So, forgetting my experiences with compiling all this stuff myself on OS/X, that's what I do at first. I install all the devel packages, build an RPM which consumes a tarball I create, and add it to a local repo, and throw it in the kickstart file which spews out the images.

Oh but wait. The hardcoded #!'s come back and bite me in the ass. The build server compiles things in a temporary directory, and then installs easy_install and all of the other tools into the --prefix'ed python install. That temp directory is named something like "". Soooo, I get "#!/". That's about as useful as a beehive in my toilet.

Easy fix though: just make sure the buildserver doesn't have anything in the eventual location of the installed version from the rpm (/opt/lazercats (ok, not really)) and just compile everything there.

Success, and win. Heck, I even get it to bootstrap virtualenvs for the users. Then I find out I've increased the image size by 40 or so megabytes. This immediately wipes the grin off my face and makes me realize I have again, failed. You see, I can't freely increase the image size like that.

I need python 2.6. So, step one is to swap to fc11. Ok, good. I also want to avoid using the lag-behind vendors packages except for the bare minimum footprint I need to bootstrap the environment. This means modifying the kickstart packages list like this (note: I also can not install a compiler - which is needed for a lot of packages):

# Python utilities
# python-lxml is == 2mb
# Needed for virtualenv < 1.0 mb

Why on earth is python-devel needed for virtualenv? Why python-setuptools-devel? Whyyyy??! Ok, so I'm only going to be stuck with upstream versions of lxml, setuptools (which hasn't revved since the earth cooled) and a few others. Fine.

I then jump into kickstart file and pop in:

%post --nochroot
cp python-dependencies.txt $INSTALL_ROOT/root/python-dependencies.txt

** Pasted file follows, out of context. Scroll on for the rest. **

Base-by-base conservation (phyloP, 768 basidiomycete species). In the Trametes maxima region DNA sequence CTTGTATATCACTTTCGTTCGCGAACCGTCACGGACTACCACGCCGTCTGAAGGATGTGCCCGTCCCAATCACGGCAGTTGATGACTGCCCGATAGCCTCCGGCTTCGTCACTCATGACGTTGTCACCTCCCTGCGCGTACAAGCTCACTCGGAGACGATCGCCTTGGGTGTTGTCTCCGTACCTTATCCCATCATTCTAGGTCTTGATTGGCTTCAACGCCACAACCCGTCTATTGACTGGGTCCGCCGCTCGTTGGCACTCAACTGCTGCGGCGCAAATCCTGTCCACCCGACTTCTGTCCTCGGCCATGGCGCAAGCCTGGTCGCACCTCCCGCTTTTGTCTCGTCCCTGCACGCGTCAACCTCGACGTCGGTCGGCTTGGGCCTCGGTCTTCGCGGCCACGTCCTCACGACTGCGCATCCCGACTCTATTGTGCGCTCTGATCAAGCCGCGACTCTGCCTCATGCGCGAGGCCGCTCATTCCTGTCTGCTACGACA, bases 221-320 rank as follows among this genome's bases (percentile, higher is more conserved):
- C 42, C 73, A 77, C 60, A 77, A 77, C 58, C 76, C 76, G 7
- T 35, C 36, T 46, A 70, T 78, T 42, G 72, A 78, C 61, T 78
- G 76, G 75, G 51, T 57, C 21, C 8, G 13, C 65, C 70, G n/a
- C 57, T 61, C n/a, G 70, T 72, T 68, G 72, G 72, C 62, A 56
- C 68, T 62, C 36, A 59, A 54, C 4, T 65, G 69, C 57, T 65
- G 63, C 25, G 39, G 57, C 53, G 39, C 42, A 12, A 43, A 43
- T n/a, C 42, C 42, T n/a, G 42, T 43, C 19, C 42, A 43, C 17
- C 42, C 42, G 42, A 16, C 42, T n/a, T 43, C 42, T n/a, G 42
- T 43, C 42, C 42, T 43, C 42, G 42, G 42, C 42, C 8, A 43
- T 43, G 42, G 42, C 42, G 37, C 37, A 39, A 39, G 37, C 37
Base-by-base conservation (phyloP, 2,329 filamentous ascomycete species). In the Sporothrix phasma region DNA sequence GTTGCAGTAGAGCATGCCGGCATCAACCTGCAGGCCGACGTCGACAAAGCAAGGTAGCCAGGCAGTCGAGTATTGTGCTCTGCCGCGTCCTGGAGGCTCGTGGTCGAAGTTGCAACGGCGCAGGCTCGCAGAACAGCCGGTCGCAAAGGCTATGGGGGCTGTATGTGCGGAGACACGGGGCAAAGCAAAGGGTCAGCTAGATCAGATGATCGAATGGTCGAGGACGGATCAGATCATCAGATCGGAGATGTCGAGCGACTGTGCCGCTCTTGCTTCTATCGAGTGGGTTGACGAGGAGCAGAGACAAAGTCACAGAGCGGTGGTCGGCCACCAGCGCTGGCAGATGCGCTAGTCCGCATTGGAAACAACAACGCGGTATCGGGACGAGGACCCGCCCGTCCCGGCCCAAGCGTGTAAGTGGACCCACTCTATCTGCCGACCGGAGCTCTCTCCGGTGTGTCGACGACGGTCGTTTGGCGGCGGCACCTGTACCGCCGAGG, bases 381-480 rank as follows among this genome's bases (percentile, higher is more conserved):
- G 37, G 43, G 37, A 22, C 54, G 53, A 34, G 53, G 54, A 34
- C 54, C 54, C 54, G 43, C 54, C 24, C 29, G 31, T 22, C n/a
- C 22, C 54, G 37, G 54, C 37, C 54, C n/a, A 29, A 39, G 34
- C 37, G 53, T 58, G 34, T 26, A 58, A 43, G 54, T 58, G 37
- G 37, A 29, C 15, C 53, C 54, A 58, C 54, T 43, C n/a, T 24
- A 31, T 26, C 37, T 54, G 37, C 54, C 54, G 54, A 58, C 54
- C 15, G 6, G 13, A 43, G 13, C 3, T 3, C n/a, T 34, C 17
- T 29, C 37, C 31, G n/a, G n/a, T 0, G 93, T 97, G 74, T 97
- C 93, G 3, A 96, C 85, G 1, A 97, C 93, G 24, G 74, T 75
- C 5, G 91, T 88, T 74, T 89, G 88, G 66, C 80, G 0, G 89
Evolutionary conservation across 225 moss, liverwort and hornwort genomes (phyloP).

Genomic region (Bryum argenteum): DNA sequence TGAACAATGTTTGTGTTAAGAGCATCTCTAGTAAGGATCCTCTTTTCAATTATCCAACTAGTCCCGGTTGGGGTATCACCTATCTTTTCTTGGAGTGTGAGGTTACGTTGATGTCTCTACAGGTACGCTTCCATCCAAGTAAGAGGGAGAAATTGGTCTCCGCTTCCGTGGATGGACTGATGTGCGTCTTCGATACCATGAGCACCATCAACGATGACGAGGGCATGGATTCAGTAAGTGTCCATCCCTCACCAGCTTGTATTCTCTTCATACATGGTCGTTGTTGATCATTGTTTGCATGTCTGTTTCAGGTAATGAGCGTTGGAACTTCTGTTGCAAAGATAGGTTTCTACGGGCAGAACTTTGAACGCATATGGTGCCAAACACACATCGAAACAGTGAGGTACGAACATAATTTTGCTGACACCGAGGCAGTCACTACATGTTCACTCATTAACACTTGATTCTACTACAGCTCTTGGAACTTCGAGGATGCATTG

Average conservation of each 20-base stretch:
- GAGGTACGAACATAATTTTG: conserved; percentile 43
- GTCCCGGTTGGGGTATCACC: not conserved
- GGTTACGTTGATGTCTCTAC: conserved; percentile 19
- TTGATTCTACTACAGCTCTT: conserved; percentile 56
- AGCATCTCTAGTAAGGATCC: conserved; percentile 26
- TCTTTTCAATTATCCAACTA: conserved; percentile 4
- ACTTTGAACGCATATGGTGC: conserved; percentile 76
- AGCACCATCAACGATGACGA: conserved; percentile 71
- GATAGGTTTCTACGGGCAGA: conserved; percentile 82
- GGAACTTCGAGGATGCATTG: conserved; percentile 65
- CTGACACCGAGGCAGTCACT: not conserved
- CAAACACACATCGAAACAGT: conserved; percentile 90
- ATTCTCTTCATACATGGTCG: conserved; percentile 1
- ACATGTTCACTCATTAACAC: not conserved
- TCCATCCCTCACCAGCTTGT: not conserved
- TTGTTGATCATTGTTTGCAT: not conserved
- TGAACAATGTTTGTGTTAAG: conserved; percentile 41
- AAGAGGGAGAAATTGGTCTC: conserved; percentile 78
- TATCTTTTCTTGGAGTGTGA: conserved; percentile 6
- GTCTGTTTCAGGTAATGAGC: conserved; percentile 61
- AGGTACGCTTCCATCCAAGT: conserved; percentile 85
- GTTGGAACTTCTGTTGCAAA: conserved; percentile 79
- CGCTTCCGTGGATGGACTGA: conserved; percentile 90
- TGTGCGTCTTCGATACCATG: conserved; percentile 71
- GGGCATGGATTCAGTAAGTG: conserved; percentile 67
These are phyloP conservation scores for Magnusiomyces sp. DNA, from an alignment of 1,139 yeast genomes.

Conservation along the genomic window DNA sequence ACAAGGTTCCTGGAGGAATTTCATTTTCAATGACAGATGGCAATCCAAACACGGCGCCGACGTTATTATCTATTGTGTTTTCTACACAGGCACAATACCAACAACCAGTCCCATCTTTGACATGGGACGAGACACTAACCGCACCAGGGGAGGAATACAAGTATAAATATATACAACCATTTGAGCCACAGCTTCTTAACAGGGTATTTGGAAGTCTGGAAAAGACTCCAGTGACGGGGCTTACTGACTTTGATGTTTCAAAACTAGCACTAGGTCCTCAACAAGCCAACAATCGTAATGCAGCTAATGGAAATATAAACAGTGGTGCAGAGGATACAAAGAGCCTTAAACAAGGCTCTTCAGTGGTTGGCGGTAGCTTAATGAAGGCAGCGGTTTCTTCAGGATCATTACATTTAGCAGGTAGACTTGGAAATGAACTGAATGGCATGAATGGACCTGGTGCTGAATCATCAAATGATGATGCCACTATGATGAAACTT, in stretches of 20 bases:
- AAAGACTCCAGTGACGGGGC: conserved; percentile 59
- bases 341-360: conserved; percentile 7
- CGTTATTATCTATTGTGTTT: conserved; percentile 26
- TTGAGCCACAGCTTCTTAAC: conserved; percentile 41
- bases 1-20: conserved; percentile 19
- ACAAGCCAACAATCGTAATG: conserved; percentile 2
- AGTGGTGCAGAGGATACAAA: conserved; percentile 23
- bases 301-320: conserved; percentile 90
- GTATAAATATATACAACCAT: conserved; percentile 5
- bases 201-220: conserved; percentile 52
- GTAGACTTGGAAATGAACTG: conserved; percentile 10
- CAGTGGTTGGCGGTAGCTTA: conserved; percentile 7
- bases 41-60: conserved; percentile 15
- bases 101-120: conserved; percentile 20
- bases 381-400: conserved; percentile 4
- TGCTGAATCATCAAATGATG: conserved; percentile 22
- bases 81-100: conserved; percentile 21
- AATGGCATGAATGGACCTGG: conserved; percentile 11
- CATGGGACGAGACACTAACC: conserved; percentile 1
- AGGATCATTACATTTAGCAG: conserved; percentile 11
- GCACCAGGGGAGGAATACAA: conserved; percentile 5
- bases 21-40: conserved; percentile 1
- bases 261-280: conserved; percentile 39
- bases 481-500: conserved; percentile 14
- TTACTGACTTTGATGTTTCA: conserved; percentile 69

%include post.txt

In post.txt:

# Python environment setup

# Temporarily make DNS work
echo "nameserver" >/etc/resolv.conf

# Python environment setup
( cd /root
    /usr/bin/easy_install virtualenv
    /usr/bin/easy_install virtualenvwrapper
    /usr/bin/virtualenv /opt/thatthing
    /opt/foobar/bin/easy_install pip
    /opt/foobar/bin/pip -E /opt/thatthing install -r /root/python-dependencies.txt
    rm -rf build/ python-dependencies
    echo "export WORKON_HOME=/opt" >>/home/jnoller/.bash_profile
    echo "source /usr/bin/virtualenvwrapper_bashrc" >>/home/jnoller/.bash_profile
rm -f /etc/resolv.conf

# End Python setup

The python-dependencies.txt is a pip requirements file and looks like this:

# use pip install -r 







Note, I can't also plop svn, hg, git, etc in here - so packages not on the cheeseshop in or packaged right are a no-go.

The trick here is that the %post commands in the kickstart environment run in a chroot of the OS being created. This means, once the new image is loaded (say, in EC2) I can ssh in, and hit "workon thatthing". In reality, the WORKON dir should be elsewhere, but I'm going to let users override that. As it is, the "one true python" version is the one in /opt - no one (even me) gets to touch the system version of python.

I now have a python environment, available on first boot, isolated from the OS-provided one. I can spawn infinitely more virtualenvs and play all day long. The few global things I have are easy_install and some libraries which I hope I don't need to rev myself.

I still haven't licked the OS/X part. I'm probably just going to have to compile the barest possible environment in something like /opt/python-ks and go from there. Given I'd need to compile all of the dependencies into it (such as readline) I may just end up writing a big script to grab all the bits and then compile it into a location the user provides. The nice thing is that once I bootstrap python and virtualenv into the basic tree, I can use pip bundles/requirements files to pull in the rest.

All told, I sit here looking at the mess I've slogged through - and then I realize the entire python-packaging discussion on python-dev just exposes a whole 'nother can of worms. Versioning in a single site-packages directory, how app developers conflict with OS vendors, etc. It's a mess. OS Vendors lag behind developer released versions, and come to depend on what's installed there (have you ever broken yum on a Fedora box? I have.).

I hope Tarek gets a chance to clean a lot of this up - and while I'm against "everything and the kitchen sink" in the stdlib - having some method/API of building out "an official-like" virtualenv setup (maybe making virtualenv's life easier) would be nice.

Edit to add: I realize that hardcoding the shebang line is desirable in many cases, the obvious reason is that you need to be pointed at the interpreter which has your dependencies/libraries in it. Not having a clear way of altering that behavior (other than a "clever" sed script) is unfortunate.

See this followup as well